The 1st District Court of Appeals ruled on Tuesday that local law enforcement departments cannot make public the names of officers who have shot citizens if the police officers themselves were victims of a crime, which is almost always what happens when a cop is involved in a shooting.
According to Yahoo News, Two officers in Tallahassee ended up shooting two suspects in different incidents, both then died as a result of their wounds. It was being argued in a lawsuit that the city shouldn’t release any information about the officers who discharged their weapons.
“The city and the news media argued that the records identifying the cops were public records under the Florida Constitution, and that law enforcement officers acting in their official capacities cannot be victims,” Yahoo reported.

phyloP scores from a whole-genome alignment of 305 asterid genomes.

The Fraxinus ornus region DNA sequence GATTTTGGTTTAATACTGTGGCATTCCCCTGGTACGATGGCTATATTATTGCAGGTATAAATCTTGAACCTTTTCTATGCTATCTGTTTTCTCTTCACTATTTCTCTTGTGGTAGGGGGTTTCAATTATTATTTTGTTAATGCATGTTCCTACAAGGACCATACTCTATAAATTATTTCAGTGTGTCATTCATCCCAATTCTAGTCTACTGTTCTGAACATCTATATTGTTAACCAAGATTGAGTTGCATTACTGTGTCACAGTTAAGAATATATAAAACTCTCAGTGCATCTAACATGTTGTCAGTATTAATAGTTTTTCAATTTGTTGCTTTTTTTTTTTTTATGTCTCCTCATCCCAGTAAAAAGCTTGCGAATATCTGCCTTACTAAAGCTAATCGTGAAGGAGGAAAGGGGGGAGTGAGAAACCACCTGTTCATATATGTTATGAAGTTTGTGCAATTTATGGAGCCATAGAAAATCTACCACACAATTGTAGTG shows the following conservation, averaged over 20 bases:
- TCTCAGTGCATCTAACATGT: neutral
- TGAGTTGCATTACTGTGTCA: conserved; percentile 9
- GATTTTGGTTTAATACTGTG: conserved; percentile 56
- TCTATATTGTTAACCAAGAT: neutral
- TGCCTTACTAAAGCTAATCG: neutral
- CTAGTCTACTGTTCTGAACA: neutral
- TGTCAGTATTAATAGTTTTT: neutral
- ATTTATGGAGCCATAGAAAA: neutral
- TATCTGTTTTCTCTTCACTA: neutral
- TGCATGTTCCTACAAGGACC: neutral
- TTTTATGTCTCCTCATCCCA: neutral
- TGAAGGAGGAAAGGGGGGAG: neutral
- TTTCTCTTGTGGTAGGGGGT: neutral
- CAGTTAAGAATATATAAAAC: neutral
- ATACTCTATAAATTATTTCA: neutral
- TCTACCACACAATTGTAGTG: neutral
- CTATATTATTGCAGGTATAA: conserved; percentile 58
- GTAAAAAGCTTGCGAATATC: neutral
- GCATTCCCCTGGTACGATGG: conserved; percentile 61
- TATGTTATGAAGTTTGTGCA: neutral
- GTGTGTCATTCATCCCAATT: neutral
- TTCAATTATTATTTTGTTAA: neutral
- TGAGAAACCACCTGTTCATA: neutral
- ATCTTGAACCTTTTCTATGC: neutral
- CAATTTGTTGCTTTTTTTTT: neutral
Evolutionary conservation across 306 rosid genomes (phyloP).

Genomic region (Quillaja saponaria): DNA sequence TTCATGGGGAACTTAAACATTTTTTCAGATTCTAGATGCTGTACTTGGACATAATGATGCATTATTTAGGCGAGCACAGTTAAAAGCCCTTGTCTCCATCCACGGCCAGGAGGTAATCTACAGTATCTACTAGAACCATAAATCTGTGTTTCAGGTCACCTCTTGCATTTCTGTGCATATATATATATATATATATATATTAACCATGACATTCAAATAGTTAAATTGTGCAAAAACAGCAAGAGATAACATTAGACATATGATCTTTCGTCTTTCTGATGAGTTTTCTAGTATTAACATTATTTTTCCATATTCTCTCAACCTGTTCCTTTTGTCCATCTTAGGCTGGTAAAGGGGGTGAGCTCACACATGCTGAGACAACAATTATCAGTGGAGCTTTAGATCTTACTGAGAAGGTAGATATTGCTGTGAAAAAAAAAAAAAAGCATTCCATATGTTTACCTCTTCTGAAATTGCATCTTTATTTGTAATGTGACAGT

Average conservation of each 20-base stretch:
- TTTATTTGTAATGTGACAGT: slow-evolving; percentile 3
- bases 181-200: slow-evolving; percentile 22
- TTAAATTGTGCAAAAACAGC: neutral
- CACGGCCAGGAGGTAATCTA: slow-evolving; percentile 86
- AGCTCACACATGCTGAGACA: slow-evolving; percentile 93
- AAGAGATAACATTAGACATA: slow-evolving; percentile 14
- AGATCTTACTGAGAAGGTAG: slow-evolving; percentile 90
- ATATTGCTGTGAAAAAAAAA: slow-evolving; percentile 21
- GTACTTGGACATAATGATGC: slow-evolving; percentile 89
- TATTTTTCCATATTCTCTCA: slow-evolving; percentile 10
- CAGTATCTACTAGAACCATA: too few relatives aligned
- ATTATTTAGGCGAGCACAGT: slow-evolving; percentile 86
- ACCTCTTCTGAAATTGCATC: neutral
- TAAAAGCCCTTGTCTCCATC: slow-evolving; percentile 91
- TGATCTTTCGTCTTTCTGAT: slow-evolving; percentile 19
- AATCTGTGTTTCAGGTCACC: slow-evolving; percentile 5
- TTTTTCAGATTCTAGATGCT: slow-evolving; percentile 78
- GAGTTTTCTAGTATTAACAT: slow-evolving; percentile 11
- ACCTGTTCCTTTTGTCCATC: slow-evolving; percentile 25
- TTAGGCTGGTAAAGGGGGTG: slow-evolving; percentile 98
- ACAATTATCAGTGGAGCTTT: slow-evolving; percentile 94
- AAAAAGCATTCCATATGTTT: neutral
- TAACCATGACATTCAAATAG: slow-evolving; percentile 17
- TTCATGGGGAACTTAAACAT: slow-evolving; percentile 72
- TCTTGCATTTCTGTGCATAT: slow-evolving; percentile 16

“The trial court ruled for the city and media, saying the ‘court cannot interpret Marsy’s Law to shield police officers from public scrutiny of their official actions,'” the report continued.
“In a blow to Florida’s friendly public records law, the appeal court found that Marsy’s Law doesn’t exclude ‘law enforcement officers … from the protections granted crime victims,'” it added.
The court went on to say that keeping an officer’s identity secret after being involved in a violent altercation wouldn’t hinder investigations by internal affairs, nor the grand jury proceeding, nor would it stop a state attorney from bringing charges against the officer if it turned out they were not the victim of a crime.
This is an interesting ruling in a time period of anti-cop sentiment. Exposing cops unnecessarily subjects them to threats and harassment by the likes of Black Lives Matter and Antifa.
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